We have recently noticed a group of mute swans hanging around just off the point at Lowes. These flocks are formed by non-territorial, non-breeding or failed breeding birds and this year’s juveniles which will have grey/ brown feathers on its wings and body. From a distance they are hard to differentiate from whooper swans while in flight however the head of the mute looks like it ends more abruptly. Once they have landed however you will notice their orange/red bills with a black notch on their forehead and their ‘S’ shaped neck of the mute swan. Whooper swans hold their neck straight while swimming and the bill is yellow and wedged-shaped with a black tip.
Although we are very happy to see new geese on the loch our resident swans were not too chuffed about it. Mute swans are aggressively territorial and will defend against any intruders.They will lift their wings up which look like sales and role their neck onto their body before charging at a ‘guest’. Mute swans are not shy but will hiss when threatened so it’s always worth being cautious with animals if you know of a nest site in the spring summer months.
Mute swans mate for life and will use the same nest each year when possible, rebuilding it from sticks, mud and reeds found on the edge of waterways or islands. During the breeding season the colour of male’s bill intensifies. Males (cobs) are also larger than the females (pens) of the species.
As the name suggests mute swans, are known to be less vocal than its cousins such whoopers. However, they do have some distinctive calls – “Heeorr!” sound, similar to a muffled trumpet.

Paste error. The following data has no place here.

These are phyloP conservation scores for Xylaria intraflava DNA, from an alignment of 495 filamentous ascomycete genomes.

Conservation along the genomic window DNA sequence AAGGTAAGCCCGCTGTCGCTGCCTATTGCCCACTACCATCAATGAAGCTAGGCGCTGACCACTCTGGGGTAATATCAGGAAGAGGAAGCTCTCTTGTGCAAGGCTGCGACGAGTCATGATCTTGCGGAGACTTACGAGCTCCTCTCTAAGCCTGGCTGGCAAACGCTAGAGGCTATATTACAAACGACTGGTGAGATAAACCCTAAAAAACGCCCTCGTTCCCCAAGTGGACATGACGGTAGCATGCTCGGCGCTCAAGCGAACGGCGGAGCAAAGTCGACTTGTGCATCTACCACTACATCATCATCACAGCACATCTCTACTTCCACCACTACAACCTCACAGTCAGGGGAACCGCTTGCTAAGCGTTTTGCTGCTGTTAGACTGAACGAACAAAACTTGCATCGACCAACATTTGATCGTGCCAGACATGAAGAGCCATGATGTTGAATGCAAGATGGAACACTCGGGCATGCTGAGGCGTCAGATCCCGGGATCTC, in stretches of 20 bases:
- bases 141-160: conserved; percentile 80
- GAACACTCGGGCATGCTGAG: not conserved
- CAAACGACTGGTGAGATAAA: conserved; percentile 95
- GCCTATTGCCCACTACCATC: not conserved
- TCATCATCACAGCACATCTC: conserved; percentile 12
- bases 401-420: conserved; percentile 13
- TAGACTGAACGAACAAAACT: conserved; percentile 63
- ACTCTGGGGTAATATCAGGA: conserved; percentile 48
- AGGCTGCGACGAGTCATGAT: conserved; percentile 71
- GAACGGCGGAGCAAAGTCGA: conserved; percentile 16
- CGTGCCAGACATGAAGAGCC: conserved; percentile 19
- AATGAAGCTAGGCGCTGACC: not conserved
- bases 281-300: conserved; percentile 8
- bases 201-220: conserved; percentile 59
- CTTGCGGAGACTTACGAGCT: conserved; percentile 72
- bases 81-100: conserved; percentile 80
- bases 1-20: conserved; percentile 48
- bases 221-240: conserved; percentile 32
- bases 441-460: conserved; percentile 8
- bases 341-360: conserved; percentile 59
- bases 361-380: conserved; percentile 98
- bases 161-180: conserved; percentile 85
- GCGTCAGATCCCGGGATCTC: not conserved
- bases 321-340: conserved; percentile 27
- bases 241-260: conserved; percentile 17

They eat mainly aquatic plants, using their long necks to feed on the bed of water. You may find after a heavy rain they will move off from their usual feeding sites which is likely down to the increase in water level making it more difficult for them to feed, avoiding the edges near land where they will be more exposed to predators.
If you watch the webcam or follow us on our social media accounts a lot of the loch is frozen. Watching waterfowl attempt to walk on the ice is very entertaining.
We have recently had high numbers of wigeon on the loch, possibly from other lochs which have entirely frozen over with the weather. You can also see tufted duck and goldeneye feeding.
At the feeding station we are seeing more robins and blackbirds hurry for food in the cold weather. The usually timid dunnocks are becoming braver as well. Squirrels still dive into the box for a feast and can been seen scurrying around the window and around our woodland path.
The visitor centre is open Friday – Sunday for the holiday season as usual. Remember you have access to the double decker hides anytime when the visitor centre is closed, just remember to wrap up warm and close the windows when you leave.
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Visitor Centre Assistant